Category: Traffic Incident Management
December 13, 2022
You may have heard it said that heroes are the ones who run toward danger instead of away from it. In Iowa, we’re very lucky to have a group of these heroes in the form of responders who work together to get emergencies on the road under control quickly and clear the way as soon as possible for travelers. Their actions save lives. Recently, a group of those heroes gathered in Ames for the 2022 Traffic Incident Management Conference to learn more about how working together at a crash scene can keep everyone safer.
November 18, 2022
To keep everyone safer on the road, every state across the country has enacted some form of a “Move Over” law to encourage motorists to either slow down or move over when they come up on a crash scene. National data shows that nearly 30 percent of people are unaware that these laws exist.
As we finish out Crash Responder Safety Week, here’s a reminder about Iowa’s “Move over” law. The law (Iowa Code 321.323) was enacted in 2002 to help protect responders and motorists. It was expanded in 2018 to include not only emergency vehicles but any vehicle alongside the road with flashing lights.
November 11, 2022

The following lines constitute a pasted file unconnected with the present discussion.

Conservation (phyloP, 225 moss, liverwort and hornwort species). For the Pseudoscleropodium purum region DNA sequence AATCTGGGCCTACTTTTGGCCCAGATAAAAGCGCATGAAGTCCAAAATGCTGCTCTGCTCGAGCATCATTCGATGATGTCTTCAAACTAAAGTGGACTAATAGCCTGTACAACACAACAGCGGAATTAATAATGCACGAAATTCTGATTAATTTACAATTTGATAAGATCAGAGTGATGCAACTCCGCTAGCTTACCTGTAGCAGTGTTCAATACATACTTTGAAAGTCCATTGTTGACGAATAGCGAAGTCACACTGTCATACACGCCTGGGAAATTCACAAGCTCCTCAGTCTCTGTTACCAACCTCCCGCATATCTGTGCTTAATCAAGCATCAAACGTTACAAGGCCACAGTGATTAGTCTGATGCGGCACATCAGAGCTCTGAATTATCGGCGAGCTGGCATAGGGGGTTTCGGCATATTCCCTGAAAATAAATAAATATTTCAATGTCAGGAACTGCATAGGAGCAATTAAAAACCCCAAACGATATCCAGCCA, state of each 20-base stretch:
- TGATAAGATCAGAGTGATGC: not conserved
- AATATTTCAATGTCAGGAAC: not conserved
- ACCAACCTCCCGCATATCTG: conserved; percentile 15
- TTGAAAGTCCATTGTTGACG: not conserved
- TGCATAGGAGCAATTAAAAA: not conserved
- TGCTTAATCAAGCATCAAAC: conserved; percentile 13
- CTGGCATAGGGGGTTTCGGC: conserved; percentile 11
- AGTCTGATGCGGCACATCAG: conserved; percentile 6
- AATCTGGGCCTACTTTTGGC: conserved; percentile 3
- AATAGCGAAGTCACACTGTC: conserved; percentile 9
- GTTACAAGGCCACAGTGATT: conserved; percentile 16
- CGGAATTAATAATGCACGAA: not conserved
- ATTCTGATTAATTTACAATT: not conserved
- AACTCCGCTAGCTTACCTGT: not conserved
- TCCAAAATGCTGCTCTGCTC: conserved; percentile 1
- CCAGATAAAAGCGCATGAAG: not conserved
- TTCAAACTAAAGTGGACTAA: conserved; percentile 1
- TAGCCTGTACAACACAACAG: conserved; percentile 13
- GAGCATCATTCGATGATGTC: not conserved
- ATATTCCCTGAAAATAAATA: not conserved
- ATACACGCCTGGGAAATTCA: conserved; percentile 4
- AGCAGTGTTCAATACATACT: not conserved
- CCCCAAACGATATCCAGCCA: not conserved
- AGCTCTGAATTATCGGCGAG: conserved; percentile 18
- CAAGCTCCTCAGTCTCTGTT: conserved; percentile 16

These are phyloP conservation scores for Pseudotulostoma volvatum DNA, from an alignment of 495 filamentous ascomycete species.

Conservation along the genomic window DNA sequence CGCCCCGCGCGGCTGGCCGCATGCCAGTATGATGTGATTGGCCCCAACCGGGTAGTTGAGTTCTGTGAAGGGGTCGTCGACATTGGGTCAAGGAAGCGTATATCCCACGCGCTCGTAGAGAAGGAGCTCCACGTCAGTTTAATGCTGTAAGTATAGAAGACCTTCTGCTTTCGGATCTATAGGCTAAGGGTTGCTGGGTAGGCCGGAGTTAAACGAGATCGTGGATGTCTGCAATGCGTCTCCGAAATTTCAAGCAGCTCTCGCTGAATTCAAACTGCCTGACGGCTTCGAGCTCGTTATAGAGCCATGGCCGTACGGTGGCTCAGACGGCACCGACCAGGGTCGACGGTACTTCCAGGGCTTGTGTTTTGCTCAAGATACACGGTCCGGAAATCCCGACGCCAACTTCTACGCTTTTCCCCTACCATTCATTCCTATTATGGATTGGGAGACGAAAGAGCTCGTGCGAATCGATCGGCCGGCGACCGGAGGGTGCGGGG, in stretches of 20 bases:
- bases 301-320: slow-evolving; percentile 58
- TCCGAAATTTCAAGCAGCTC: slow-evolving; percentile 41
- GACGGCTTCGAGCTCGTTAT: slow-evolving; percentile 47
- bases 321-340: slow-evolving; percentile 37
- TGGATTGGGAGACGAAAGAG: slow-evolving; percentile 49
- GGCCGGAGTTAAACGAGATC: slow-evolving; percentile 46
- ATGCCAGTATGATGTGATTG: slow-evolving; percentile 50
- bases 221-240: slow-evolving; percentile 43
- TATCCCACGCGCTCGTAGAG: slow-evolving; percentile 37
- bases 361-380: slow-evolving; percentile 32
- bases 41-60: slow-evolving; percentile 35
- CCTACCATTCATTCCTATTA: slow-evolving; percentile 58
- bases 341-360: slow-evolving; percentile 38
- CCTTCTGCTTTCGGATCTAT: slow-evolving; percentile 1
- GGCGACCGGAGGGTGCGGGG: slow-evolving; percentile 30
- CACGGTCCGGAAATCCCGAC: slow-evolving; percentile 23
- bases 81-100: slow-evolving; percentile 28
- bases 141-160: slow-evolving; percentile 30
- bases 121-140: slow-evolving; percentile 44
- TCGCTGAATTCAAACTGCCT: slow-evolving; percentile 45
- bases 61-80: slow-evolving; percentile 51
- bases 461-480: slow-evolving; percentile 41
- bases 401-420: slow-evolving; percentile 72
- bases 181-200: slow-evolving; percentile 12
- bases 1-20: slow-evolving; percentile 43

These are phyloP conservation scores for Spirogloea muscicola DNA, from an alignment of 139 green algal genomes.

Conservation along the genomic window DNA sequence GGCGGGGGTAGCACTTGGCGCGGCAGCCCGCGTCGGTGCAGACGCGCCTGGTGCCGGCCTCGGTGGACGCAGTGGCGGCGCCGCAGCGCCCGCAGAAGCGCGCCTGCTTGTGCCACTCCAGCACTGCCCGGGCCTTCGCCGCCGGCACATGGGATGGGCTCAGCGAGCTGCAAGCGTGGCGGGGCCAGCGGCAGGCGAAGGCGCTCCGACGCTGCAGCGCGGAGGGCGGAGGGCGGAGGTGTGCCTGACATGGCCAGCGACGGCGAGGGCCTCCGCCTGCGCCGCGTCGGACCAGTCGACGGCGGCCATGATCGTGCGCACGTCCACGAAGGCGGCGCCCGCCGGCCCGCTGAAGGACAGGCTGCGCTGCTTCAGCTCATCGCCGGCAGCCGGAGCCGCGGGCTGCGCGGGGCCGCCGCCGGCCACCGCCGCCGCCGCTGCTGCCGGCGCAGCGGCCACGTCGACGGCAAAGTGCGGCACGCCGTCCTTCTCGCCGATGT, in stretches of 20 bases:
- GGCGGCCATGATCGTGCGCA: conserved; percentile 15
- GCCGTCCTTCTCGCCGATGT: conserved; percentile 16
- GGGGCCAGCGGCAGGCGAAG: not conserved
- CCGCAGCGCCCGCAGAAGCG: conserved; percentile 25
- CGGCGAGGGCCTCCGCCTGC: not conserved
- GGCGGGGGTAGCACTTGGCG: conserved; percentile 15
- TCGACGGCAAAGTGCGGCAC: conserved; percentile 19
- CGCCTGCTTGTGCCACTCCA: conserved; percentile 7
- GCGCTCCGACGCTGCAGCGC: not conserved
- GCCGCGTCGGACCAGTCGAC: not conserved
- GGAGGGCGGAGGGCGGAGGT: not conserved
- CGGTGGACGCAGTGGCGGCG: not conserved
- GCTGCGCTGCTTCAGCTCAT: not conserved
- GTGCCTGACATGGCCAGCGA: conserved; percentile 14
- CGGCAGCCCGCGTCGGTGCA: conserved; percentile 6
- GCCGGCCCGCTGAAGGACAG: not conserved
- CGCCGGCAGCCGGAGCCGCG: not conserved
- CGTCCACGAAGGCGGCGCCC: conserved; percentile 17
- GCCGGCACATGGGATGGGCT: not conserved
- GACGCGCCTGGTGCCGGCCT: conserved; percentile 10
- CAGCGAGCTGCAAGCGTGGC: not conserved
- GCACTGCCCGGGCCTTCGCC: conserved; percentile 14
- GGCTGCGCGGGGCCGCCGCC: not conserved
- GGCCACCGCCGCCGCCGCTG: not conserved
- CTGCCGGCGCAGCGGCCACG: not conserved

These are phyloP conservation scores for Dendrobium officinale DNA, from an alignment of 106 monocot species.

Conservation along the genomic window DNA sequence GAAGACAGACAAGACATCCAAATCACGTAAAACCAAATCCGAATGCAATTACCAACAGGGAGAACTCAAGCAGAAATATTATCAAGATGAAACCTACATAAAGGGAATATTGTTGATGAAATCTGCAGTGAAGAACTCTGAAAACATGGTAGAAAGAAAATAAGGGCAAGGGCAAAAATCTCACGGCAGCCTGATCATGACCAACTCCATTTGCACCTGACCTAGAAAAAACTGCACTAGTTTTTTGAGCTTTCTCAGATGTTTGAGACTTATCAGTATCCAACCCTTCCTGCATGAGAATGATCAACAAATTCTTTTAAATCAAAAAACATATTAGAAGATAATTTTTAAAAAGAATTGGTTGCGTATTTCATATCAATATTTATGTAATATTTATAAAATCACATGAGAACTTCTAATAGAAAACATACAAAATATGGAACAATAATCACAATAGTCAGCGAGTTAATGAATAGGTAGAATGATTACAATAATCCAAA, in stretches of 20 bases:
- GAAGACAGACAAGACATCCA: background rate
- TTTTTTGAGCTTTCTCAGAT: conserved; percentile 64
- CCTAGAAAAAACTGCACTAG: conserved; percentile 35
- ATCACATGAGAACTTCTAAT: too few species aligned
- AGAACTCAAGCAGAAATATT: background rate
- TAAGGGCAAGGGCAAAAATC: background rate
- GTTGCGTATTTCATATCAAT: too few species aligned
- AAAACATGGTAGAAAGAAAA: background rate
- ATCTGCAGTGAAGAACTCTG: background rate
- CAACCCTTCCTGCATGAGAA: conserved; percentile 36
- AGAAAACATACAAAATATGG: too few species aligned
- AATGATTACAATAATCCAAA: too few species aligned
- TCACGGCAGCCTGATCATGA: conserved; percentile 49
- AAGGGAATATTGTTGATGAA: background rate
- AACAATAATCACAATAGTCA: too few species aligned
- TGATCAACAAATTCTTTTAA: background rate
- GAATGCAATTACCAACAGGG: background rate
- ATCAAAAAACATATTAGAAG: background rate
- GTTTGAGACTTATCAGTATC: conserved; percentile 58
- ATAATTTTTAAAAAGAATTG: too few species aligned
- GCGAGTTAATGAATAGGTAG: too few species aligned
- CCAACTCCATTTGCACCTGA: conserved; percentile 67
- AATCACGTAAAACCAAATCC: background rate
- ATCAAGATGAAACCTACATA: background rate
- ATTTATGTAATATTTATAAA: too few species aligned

Every Nov. 11 we take a step back to honor those who have served our country. Celebrations of Veterans Day often include ceremonies thanking those brave individuals who leave their homes and families to protect our freedom.
While veterans have protected us from threats we may not always see, threats here at home are often much easier to combat. Drunk driving is one. If you’re going to be drinking, here are some basic tips to protect yourself and everyone else on the road.
October 28, 2022
Chances are if you spend much time driving, you’ve come up on a line of traffic that is stopped or slowed down due to road construction. These lines or “queues” as traffic safety professionals call them, put drivers at a high risk of rear-end crashes if they’re not paying close attention to what is up ahead. This construction season the Iowa DOT explored additional technology that can provide drivers with more detailed information about stopped or slow traffic ahead.
October 26, 2022
Highway maintenance workers will tell you, to work along the road, you must keep a constant eye on both the work you are doing and the traffic moving around you. But splitting your concentration isn’t ideal and it can be dangerous.
As part of the Iowa DOT’s Business Plan, a one-year objective for 2022 seeks to “Improve Work Zone Safety.” One element of that objective is focused on helping motorists better see work zones, theoretically helping them avoid crashes in work areas. With the 2020 deaths of two of our employees, Lynn Roder and Jeff Arbogast, fresh in our hearts and minds, this objective has become even more urgent.
October 25, 2022